Tuesday, August 20, 2013

Grabba Java! Finally – An Update

It has been far too long since I updated the blog.  After the loss of Winston I buckled down into my studies, at the Western Academy of Photography, to complete the near impossible amount of assignments due and about to be assigned.

Also since Winston’s passing in March, life has been somewhat of a whirlwind. I am not sure if it was by design or whether it was unavoidable to get me to today.

In any event, if I had updated it would have read something like this — what did I get myself into?  The students at the Western Academy of Photography have amazing talent.  The instructors are awesome.  What!  Another assignment? We have too much on our plates already.  The deadline is when?  So soon! Well, you get the gist ….

Rainy day in Laura Cove, Desolation Sound, B.C.
Today, (August 14) as I begin updating my blog, I am anchored in Laura Cove.  This is a little cove that is near the famous Prideaux Haven in the famous Desolation Sound, east of Campbell River.

Today it is desolate, perhaps the reason it is called Desolation Sound.  Laura Cove is socked in with low clouds and fog.  The rain is relentless. At times it falls in torrents and sounds like thunder on the canvas of my sailboat.  My little dinghy, which yesterday had no water in it, is a quarter filled with fresh water — this is so much water that the plastic fuel container is floating.

The mountaintops are non-existent, in fact the mountain across Homfray Channel, a mere 1.6 nautical miles away, is non-existent.  It feels like I and the few other people in this cove are the only life on earth.  I feel safe.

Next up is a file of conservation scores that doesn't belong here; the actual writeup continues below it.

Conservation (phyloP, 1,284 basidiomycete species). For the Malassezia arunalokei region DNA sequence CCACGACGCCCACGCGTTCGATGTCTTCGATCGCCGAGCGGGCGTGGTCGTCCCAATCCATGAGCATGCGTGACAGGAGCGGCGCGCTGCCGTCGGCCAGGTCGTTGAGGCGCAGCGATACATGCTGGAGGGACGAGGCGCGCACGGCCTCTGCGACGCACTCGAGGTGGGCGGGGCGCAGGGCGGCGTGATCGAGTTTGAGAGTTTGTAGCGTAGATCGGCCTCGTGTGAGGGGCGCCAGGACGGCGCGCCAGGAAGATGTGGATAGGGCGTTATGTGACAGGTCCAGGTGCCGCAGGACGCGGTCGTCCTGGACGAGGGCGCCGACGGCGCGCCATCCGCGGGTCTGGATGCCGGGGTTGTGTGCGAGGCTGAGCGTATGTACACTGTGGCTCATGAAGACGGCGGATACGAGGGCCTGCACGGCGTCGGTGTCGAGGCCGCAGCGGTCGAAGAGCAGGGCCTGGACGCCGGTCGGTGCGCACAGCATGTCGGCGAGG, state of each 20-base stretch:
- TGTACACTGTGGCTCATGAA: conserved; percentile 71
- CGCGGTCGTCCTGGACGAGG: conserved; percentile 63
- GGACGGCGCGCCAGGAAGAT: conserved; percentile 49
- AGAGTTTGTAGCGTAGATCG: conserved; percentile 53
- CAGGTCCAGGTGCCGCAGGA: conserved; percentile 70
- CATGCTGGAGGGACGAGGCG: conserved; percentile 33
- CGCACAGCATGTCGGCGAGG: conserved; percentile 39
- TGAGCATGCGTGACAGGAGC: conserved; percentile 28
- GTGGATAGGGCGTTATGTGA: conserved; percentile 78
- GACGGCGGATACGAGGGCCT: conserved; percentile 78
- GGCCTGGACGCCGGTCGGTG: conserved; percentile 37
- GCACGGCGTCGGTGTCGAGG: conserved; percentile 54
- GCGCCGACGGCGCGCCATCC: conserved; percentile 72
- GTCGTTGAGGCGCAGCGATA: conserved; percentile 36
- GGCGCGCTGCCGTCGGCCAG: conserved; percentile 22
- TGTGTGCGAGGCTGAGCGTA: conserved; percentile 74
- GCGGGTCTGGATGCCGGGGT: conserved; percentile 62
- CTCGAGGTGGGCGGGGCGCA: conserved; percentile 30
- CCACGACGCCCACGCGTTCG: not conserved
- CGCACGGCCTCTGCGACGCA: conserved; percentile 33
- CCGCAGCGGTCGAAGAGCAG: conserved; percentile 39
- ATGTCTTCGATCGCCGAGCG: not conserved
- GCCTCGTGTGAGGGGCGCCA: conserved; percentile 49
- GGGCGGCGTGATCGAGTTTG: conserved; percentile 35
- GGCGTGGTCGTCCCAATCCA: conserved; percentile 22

April 2013

At the beginning of April I fulfilled a two-week internship at the Comox Valley Record under the guidance of editor, Mark Allen.  For me it was an amazing experience with not a moment to catch my breath.  I was thrown in, feet first, and enjoyed every moment.  Having lived in the Comox Valley until my early 40’s it was not uncommon for me to bump into people I had not seen for 20 years.  My stories were published and to my delight garnered favourable attention.

In the early part of 2013 I wrote a profile article on Barbara Hodgson, the net controller for the Great Northern Boaters Net.  This article was published in the April edition of Pacific Yachting, the magazine of the Pacific Northwest with subscriptions world-wide.  She has sent me many an email, with gushing comments of how much people have enjoyed the very accurate description of both her and the net.  Thank-you, Barbara!

At the end of April, our school packed up and went to Tofino for four days.  I had the delight of having
Elley perfecting her shot.
school-mate Elley Li as a travel and room buddy.  Elley is from Hong Kong and her delight at things I take for granted opened my eyes.  Skunk Cabbage took on a new art form when two women with cameras circle the skunky plant analyzing angles and light.  Thank you Elley for your fresh inspiration and all the laughs.

While in Tofino, instructor and photographer Garth Lenz, introduced me to places I had never been before.  While shooting with a crowd of people is not my thing, it was great to have Garth to critique my work on site so I could immediate carry on with new tips for perfection. 

The last four months of school consumed my life.  Besides writing and photography, our class of six had to put together a magazine.  I was the designer.  I knew it would be a challenge but I took it on to reap the rewards of learning Indesign, a desktop publishing program.  Learn I did!